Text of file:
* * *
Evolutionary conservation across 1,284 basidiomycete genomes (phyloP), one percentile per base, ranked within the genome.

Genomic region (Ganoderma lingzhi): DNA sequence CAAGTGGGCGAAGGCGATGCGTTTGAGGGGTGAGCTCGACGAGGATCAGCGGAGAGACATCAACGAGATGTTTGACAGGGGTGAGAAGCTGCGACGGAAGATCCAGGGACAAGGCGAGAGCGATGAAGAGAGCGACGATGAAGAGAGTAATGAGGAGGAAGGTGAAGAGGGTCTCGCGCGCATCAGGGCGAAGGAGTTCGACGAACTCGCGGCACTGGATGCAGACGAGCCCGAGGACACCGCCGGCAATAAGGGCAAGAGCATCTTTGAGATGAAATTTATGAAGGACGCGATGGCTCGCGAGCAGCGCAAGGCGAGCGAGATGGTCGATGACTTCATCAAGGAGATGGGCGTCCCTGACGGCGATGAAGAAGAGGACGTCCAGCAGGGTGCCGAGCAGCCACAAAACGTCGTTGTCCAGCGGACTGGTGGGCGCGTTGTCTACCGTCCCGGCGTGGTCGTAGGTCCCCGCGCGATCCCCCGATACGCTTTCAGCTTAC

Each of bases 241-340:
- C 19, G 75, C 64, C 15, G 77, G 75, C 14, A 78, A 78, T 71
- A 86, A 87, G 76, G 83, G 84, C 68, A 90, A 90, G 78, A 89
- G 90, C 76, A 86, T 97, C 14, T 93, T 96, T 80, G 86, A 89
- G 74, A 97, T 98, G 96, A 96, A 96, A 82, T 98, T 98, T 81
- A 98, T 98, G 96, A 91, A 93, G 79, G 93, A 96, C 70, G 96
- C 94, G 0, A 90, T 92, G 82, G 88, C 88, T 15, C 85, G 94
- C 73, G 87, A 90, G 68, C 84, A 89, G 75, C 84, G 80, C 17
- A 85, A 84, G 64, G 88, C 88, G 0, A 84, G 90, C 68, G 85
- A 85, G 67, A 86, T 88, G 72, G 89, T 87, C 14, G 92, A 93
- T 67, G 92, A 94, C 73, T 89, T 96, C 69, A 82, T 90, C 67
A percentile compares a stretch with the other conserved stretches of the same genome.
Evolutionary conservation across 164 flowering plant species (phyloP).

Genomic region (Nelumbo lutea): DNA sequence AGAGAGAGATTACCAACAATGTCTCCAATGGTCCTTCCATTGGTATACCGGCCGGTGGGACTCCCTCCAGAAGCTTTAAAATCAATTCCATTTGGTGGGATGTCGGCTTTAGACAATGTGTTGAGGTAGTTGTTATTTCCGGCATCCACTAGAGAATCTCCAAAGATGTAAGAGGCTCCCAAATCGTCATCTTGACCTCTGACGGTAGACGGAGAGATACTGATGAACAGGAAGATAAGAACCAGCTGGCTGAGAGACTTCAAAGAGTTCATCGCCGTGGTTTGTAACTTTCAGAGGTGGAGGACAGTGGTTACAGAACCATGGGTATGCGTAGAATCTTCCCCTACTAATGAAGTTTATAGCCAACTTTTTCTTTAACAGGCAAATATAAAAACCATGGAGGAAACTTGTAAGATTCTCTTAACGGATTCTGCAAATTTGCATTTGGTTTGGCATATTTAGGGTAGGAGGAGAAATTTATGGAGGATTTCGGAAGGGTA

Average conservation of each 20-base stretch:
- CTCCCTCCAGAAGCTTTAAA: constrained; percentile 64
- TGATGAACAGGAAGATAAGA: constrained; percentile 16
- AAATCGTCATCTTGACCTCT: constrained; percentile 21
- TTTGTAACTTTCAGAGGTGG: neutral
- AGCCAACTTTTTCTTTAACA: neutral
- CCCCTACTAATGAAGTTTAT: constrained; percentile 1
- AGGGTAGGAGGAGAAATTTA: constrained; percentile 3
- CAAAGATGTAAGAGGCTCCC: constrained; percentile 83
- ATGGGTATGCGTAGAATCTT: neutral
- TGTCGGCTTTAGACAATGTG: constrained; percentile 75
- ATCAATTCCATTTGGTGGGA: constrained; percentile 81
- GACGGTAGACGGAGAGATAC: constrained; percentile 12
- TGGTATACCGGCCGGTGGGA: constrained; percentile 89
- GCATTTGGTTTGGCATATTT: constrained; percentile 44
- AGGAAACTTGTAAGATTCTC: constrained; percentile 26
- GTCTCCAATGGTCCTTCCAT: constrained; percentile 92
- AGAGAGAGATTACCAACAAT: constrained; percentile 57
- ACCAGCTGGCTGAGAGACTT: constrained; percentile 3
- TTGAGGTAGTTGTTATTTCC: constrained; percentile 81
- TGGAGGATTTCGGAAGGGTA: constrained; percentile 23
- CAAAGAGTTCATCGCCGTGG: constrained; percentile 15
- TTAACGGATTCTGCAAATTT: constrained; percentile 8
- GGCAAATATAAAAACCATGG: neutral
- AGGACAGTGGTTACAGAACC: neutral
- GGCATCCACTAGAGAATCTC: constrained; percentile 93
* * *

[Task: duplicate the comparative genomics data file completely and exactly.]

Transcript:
Evolutionary conservation across 1,284 basidiomycete genomes (phyloP), one percentile per base, ranked within the genome.

Genomic region (Ganoderma lingzhi): DNA sequence CAAGTGGGCGAAGGCGATGCGTTTGAGGGGTGAGCTCGACGAGGATCAGCGGAGAGACATCAACGAGATGTTTGACAGGGGTGAGAAGCTGCGACGGAAGATCCAGGGACAAGGCGAGAGCGATGAAGAGAGCGACGATGAAGAGAGTAATGAGGAGGAAGGTGAAGAGGGTCTCGCGCGCATCAGGGCGAAGGAGTTCGACGAACTCGCGGCACTGGATGCAGACGAGCCCGAGGACACCGCCGGCAATAAGGGCAAGAGCATCTTTGAGATGAAATTTATGAAGGACGCGATGGCTCGCGAGCAGCGCAAGGCGAGCGAGATGGTCGATGACTTCATCAAGGAGATGGGCGTCCCTGACGGCGATGAAGAAGAGGACGTCCAGCAGGGTGCCGAGCAGCCACAAAACGTCGTTGTCCAGCGGACTGGTGGGCGCGTTGTCTACCGTCCCGGCGTGGTCGTAGGTCCCCGCGCGATCCCCCGATACGCTTTCAGCTTAC

Each of bases 241-340:
- C 19, G 75, C 64, C 15, G 77, G 75, C 14, A 78, A 78, T 71
- A 86, A 87, G 76, G 83, G 84, C 68, A 90, A 90, G 78, A 89
- G 90, C 76, A 86, T 97, C 14, T 93, T 96, T 80, G 86, A 89
- G 74, A 97, T 98, G 96, A 96, A 96, A 82, T 98, T 98, T 81
- A 98, T 98, G 96, A 91, A 93, G 79, G 93, A 96, C 70, G 96
- C 94, G 0, A 90, T 92, G 82, G 88, C 88, T 15, C 85, G 94
- C 73, G 87, A 90, G 68, C 84, A 89, G 75, C 84, G 80, C 17
- A 85, A 84, G 64, G 88, C 88, G 0, A 84, G 90, C 68, G 85
- A 85, G 67, A 86, T 88, G 72, G 89, T 87, C 14, G 92, A 93
- T 67, G 92, A 94, C 73, T 89, T 96, C 69, A 82, T 90, C 67
A percentile compares a stretch with the other conserved stretches of the same genome.
Evolutionary conservation across 164 flowering plant species (phyloP).

Genomic region (Nelumbo lutea): DNA sequence AGAGAGAGATTACCAACAATGTCTCCAATGGTCCTTCCATTGGTATACCGGCCGGTGGGACTCCCTCCAGAAGCTTTAAAATCAATTCCATTTGGTGGGATGTCGGCTTTAGACAATGTGTTGAGGTAGTTGTTATTTCCGGCATCCACTAGAGAATCTCCAAAGATGTAAGAGGCTCCCAAATCGTCATCTTGACCTCTGACGGTAGACGGAGAGATACTGATGAACAGGAAGATAAGAACCAGCTGGCTGAGAGACTTCAAAGAGTTCATCGCCGTGGTTTGTAACTTTCAGAGGTGGAGGACAGTGGTTACAGAACCATGGGTATGCGTAGAATCTTCCCCTACTAATGAAGTTTATAGCCAACTTTTTCTTTAACAGGCAAATATAAAAACCATGGAGGAAACTTGTAAGATTCTCTTAACGGATTCTGCAAATTTGCATTTGGTTTGGCATATTTAGGGTAGGAGGAGAAATTTATGGAGGATTTCGGAAGGGTA

Average conservation of each 20-base stretch:
- CTCCCTCCAGAAGCTTTAAA: constrained; percentile 64
- TGATGAACAGGAAGATAAGA: constrained; percentile 16
- AAATCGTCATCTTGACCTCT: constrained; percentile 21
- TTTGTAACTTTCAGAGGTGG: neutral
- AGCCAACTTTTTCTTTAACA: neutral
- CCCCTACTAATGAAGTTTAT: constrained; percentile 1
- AGGGTAGGAGGAGAAATTTA: constrained; percentile 3
- CAAAGATGTAAGAGGCTCCC: constrained; percentile 83
- ATGGGTATGCGTAGAATCTT: neutral
- TGTCGGCTTTAGACAATGTG: constrained; percentile 75
- ATCAATTCCATTTGGTGGGA: constrained; percentile 81
- GACGGTAGACGGAGAGATAC: constrained; percentile 12
- TGGTATACCGGCCGGTGGGA: constrained; percentile 89
- GCATTTGGTTTGGCATATTT: constrained; percentile 44
- AGGAAACTTGTAAGATTCTC: constrained; percentile 26
- GTCTCCAATGGTCCTTCCAT: constrained; percentile 92
- AGAGAGAGATTACCAACAAT: constrained; percentile 57
- ACCAGCTGGCTGAGAGACTT: constrained; percentile 3
- TTGAGGTAGTTGTTATTTCC: constrained; percentile 81
- TGGAGGATTTCGGAAGGGTA: constrained; percentile 23
- CAAAGAGTTCATCGCCGTGG: constrained; percentile 15
- TTAACGGATTCTGCAAATTT: constrained; percentile 8
- GGCAAATATAAAAACCATGG: neutral
- AGGACAGTGGTTACAGAACC: neutral
- GGCATCCACTAGAGAATCTC: constrained; percentile 93